Of course, the close connection of creativity and drugs was nothing new: the Romantic Movements in England and in France offered a number of famous names - Coleridge, De Quincey, Baudelaire - all of whom exemplified the use of drugs as the inspiration for their work. Then, following the ‘Beat Generation’ of 1950s and 1960s America, there developed the drug scenes of ‘70s and ‘80s Europe, especially in Paris and Berlin where the use of heroin, as well as claiming a number of well-known victims, also spawned the most extraordinary creativity. The works of Pink Floyd’s Syd Barrett, of Bob Dylan and The Beatles have all been enhanced through psychedelic experiences. Heroin has been a crucial part of the identities of many artists and while the films, Wir Kinder von Banhof Zoo or Christiane F, graphically illustrated how heroin could wreck lives, there was always another side to the coin, evidenced in works that have shaped our generation.
Eliot continues: “I remember clearly the diary entry I made in Thailand after I took heroin for the fist time; it read: ‘I feel like myself ...’ In retrospect, I probably suffered from a deep-seated depression throughout my early years, a depression that followed me always really, overshadowing more than a decade of my life, and during that time, though I went through a very wide range of anti-depressants, the heroin probably helped more than anything else.”
Back in Manchester, Eliot enjoyed his student life and, having deliberately chosen a course that had a substantial component of course work, he was largely free from the stress of examinations. “Almost without exception, when I was writing long essays, I excelled, but in all the exams that I was required to take, I failed predictably. The clear pattern from my school days was repeated. At the age of 22, I managed to get my degree in Philosophy and, though I wanted to continue with my studies, studies that might perhaps lead to a doctorate, I decided to undertake my second extended expedition, this time through the Middle East, to Israel and Palestine. Being a secular Jew and never a Zionist, I had a great empathy with the Palestinians. I lived in Jaffa, at that time a mainly Palestinian town, and fell in with a group of Palestinians who were also heroin users - the whole district we lived in smelled of the stuff. It was a great time in my life. I also undertook another amazing overland trip, from London to Egypt, through Czechoslovakia, Hungary, Bulgaria, Turkey, Syria, Jordan, again Palestine, and then finally Egypt. I lived in Syria for a number of months, in Cairo for ten months, and for a further year in Palestine. I sustained myself by working on building sites, by helping people acquire essential travel documentation and, I fear, by acting as a conduit for certain intoxicants, not easily obtainable locally.”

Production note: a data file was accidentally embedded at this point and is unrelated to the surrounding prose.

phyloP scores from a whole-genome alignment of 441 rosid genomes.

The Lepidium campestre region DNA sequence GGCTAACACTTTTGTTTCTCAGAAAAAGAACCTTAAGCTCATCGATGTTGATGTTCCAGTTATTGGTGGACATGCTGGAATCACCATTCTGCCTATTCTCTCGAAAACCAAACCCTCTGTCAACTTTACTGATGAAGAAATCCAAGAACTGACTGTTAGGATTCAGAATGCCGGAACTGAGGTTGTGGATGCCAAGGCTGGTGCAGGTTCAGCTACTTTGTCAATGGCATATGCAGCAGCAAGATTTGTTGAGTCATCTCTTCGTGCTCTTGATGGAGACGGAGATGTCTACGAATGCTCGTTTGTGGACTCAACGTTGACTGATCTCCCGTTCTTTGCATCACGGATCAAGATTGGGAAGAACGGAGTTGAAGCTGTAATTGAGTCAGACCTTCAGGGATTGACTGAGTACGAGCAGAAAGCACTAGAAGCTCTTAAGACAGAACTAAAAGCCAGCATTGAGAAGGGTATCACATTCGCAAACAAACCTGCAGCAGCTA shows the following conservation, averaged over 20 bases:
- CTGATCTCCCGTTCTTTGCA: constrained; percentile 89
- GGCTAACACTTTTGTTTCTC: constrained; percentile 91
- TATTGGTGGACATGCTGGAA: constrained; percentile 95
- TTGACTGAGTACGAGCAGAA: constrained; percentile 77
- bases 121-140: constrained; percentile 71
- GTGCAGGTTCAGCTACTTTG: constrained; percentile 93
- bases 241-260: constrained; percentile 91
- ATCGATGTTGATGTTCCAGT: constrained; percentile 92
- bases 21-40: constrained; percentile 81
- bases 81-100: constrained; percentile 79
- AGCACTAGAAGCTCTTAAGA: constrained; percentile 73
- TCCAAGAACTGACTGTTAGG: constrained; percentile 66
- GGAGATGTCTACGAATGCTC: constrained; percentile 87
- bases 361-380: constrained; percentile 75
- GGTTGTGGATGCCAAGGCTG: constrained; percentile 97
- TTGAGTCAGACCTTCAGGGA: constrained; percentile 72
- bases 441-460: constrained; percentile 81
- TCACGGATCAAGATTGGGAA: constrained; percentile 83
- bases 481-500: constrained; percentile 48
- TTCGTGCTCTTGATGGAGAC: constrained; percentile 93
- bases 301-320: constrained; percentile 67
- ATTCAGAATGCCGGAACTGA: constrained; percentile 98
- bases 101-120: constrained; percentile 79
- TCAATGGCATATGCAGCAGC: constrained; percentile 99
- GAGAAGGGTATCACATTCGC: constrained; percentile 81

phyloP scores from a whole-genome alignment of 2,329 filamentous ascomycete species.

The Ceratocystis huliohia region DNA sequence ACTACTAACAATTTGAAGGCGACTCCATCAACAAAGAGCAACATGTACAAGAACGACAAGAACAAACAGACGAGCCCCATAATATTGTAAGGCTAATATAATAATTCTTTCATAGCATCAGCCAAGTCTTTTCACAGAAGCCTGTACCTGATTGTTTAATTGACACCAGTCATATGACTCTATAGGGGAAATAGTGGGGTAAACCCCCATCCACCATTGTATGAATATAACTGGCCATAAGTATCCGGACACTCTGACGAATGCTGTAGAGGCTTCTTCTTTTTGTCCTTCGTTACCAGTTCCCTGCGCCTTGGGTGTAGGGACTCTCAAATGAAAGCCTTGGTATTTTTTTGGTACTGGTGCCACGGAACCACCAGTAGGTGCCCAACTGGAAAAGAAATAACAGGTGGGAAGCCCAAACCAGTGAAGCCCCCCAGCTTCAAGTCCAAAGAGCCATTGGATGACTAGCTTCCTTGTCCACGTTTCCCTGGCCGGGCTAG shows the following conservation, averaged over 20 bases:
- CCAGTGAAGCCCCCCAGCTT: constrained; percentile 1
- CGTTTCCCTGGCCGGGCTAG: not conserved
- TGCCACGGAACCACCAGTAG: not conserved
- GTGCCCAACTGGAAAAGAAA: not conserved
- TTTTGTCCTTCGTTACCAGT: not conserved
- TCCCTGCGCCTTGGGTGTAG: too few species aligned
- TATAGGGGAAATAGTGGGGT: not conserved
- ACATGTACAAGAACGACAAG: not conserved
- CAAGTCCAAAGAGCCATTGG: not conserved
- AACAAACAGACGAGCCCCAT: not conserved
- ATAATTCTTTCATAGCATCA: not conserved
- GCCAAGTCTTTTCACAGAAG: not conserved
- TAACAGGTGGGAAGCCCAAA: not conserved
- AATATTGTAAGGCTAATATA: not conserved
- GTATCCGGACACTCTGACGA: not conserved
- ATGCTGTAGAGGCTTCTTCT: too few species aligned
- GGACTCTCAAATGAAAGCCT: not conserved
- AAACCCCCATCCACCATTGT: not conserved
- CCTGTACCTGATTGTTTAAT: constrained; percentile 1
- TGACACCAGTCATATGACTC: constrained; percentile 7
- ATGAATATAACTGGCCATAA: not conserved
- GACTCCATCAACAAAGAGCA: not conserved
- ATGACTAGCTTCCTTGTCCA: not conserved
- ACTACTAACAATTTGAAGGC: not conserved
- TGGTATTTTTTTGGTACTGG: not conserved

Asked if, during his many overseas adventures, he had encountered tragedies, lives destroyed by drugs, lives of criminality, Eliot continues: “No, I have to say I did not. At that stage of my life, my experience of the daily use of drugs was nothing but positive.”
Now aged 24, and with his horizons and his experience of life rather broadened, Eliot returned to the UK and fell in love with a a girl from his past; they got married. “Being basically a nonconformist in every way, I cannot easily explain why I got married; I simply have no idea. Neither of us believed in the institution of marriage - we probably did it just to have an excuse for a bloody good party,” says Eliot, with a broad smile. “We stayed together for almost 10 years though, during which time I did my MA and my PhD, both at the University of Warwick. My wife sort of knew that I was a drug user and, at that stage, didn’t react in an adverse way, unlike most people who seemed to have a deep-seated abhorrence towards people who used drugs, especially heroin, perhaps the most demonised of all drugs. She herself never felt the need to use any substances, even though she was an artist, a prominent member of the Young British Artists, and moved in circles where drugs were plentiful. I was extremely lucky: I was never caught by the police and I managed to lead a relatively stable life, doing well in my studies. But once my wife became aware that I was using heroin on a daily basis, it created an enormous psychological strain between us. Living in Hackney, I never found procuring drugs to be a problem - there were dealers everywhere; however, knowing that not only my wife but also most people amongst our circle of friends would disapprove of my daily habit, keeping it concealed created a considerable strain between all of us.”